The mere presence of music in every known culture implies some genetic basis. But music varies dramatically from culture to culture, and many aspects of musical behaviour seem at best only weakly constrained by genetics. Whereas our ability to hear pitch intervals, for instance, could well be biologically rooted in the hardware of the auditory system, our emotional response to particular scales or chords seems likely to be acquired from exposure to a particular culture. Interactions between genes and environment are complex, and unravelling their contributions is not easy, but studies of music in different cultures and of musical development offer some hope.
A number of interesting music-related traits emerge in human infants with fairly minimal musical input, providing some evidence for innate constraints. Babies notice when the notes of a melody are reordered, but not when they are shifted to a different pitch range. Infants, like adults, are sensitive to the relationships between notes, which is preserved in transposition, but altered by reordering. Infants also tend to be captivated by music relative to many other stimuli. Not all music is equivalent to them — they prefer combinations of notes that are judged by adults to sound pleasing, or consonant (the perfect fifth, for instance), over combinations that are less pleasing, or dissonant (a minor second). Infants may even extract metre from music: they react when the rhythm changes from a march to a waltz.
Features of music that occur repeatedly around the world despite the substantial cultural variation in music also provide clues to genetically constrained mechanisms. Lullabies seem to qualify as a rare universal — nearly every culture has a genre of music geared towards infants, and there is considerable consistency in how they sound, generally being slow, repetitive and featuring descending pitch contours. Other features that are common, if not completely universal, among cultures include the inclination to dance to music, musical metre, and the hierarchical organization of pitch, giving structural prominence to particular notes over others.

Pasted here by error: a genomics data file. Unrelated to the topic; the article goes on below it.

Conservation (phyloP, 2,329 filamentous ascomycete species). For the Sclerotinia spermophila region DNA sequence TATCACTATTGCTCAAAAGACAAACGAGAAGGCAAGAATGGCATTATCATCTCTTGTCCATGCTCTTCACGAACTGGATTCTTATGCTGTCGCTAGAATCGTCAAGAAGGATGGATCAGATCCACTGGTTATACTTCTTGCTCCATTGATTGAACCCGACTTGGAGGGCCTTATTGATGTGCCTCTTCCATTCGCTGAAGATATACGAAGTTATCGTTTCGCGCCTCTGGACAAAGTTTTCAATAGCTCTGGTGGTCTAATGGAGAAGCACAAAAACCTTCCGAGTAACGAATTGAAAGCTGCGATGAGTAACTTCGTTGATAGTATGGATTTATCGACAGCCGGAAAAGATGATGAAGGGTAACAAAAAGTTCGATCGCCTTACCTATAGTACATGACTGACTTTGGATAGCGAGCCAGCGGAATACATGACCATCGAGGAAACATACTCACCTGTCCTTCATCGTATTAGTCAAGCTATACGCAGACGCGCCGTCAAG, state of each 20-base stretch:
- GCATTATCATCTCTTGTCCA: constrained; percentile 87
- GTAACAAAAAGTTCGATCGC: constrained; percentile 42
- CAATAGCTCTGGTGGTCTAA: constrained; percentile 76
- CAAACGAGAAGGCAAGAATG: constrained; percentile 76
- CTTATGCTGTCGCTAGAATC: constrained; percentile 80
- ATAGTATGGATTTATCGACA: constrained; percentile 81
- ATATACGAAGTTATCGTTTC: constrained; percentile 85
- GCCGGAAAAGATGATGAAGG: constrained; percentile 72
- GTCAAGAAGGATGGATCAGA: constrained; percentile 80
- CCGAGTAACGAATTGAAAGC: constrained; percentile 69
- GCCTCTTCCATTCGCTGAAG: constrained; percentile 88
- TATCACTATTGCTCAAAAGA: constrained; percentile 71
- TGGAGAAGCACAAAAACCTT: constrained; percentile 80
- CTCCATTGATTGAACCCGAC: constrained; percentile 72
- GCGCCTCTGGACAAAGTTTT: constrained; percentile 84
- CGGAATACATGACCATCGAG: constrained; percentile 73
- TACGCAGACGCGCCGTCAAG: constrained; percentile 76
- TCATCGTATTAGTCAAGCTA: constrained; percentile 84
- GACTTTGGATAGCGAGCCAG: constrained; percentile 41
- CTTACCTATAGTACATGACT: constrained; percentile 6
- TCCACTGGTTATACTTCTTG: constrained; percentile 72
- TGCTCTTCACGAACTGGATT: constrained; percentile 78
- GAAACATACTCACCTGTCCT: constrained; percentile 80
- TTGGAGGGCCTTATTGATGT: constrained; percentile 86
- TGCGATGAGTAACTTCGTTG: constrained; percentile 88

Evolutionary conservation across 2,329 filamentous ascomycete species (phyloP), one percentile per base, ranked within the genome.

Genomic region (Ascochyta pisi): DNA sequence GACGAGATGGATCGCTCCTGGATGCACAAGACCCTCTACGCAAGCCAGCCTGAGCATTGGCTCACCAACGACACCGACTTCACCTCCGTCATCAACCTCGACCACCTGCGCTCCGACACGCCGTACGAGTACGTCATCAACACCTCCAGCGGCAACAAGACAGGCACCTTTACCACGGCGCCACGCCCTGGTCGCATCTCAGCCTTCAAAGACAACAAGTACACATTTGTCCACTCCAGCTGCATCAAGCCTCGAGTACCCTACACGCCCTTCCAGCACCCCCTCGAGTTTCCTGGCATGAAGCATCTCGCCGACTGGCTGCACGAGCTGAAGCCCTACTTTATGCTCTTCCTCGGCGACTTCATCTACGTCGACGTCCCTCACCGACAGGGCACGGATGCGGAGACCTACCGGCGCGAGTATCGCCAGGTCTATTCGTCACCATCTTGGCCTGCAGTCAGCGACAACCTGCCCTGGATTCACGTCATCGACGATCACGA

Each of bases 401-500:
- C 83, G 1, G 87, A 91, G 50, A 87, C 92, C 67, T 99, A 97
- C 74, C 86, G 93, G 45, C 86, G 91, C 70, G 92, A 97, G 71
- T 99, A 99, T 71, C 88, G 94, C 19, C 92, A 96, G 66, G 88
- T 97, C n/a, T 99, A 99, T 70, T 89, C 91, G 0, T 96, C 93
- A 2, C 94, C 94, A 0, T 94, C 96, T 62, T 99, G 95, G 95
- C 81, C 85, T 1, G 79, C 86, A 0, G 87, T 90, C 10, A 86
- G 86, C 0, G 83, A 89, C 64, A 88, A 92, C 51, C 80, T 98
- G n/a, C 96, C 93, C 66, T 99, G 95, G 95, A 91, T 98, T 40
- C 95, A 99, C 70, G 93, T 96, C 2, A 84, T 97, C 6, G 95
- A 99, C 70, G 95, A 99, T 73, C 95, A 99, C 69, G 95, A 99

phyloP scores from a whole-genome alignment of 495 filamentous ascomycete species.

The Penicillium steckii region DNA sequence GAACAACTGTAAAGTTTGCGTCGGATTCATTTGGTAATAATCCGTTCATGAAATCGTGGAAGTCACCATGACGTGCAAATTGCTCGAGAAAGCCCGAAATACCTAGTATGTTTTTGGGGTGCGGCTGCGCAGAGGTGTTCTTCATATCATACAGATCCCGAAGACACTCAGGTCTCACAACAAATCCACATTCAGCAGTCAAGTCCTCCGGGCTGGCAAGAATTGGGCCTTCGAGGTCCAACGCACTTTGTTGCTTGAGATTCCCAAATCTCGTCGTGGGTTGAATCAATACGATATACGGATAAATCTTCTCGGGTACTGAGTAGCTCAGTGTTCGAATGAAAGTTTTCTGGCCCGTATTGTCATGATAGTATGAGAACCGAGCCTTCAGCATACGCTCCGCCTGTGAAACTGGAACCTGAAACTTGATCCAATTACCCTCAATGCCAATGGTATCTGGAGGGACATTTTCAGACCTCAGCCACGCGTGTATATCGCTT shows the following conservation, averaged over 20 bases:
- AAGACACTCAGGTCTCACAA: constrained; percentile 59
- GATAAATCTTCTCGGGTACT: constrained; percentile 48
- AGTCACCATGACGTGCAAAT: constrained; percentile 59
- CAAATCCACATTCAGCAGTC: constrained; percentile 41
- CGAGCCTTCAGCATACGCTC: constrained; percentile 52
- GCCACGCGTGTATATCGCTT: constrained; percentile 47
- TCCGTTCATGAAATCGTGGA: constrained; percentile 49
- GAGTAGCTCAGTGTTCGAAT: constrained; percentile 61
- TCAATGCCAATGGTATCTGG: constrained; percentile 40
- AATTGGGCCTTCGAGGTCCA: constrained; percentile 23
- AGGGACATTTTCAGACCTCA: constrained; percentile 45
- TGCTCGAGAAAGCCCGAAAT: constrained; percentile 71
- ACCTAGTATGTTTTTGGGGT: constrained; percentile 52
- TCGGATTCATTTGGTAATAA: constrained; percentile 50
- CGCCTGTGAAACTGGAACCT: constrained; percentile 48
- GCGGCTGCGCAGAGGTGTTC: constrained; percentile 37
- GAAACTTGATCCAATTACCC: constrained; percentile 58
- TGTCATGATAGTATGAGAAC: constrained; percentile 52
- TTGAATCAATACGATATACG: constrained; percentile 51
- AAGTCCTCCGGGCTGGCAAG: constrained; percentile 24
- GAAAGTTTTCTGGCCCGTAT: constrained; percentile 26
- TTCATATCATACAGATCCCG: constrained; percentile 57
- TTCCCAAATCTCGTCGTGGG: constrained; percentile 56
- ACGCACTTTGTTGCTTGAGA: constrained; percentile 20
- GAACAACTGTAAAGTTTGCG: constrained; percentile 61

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Tuesday, June 03, 2008
The Evolution of Music
In the May 15 issue of Nature Josh McDermott discusses ideas about the evolution of music:
Posted by Deric Bownds at 5:30 AM
Blog Categories: human evolution, music
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am still amazed at the consistency and breadth and extremely high quality of this blogReplyDelete
Wow, thanks. It is comments like yours that re-charge my batteries when I'm questioning how much time I put into this blogging gig.ReplyDelete
maybe cross-post on twitter, or, friendfeed? and have your own domain, with a threaded comments service like disqus, where your readers can both talk to you and to each other? and have all of your links simultaneously go to delicious?ReplyDelete
i know of no place in the web'o'shpere that has the library of stuff that you have put together ... it is really astounding, and astoundingly valuable ... there is a hunger to understand that is growing and your tone is perfect, without the snarkiness of say, neurologica blog
as all of the nodes connect to all the other nodes on the net, fortuitous discovery possibilities increase, and you can do the same effort but have a wider reach now than ever before
the medium is changing quickly
I'll have to look into these things. I have a concern about being so networked that I'm plugged in 24/7. One of the recent marvelous inventions of the blogger platform is that you can publish ahead of time, so that the post we are commenting on was composed ~ a week ago. This lets me work up material, and then take a few days off...ReplyDelete
i think it is possible to do less and accomplish more, which is greatReplyDelete
and i still don't think consciousness comes from meat! lol .. the first sentence in this excerpt, the genetic basis for music.. yikes.. no, it is all about consciousness, says nothing about genetics... this is the way my mind works...
anyway, you are doing something really wonderful .. keep going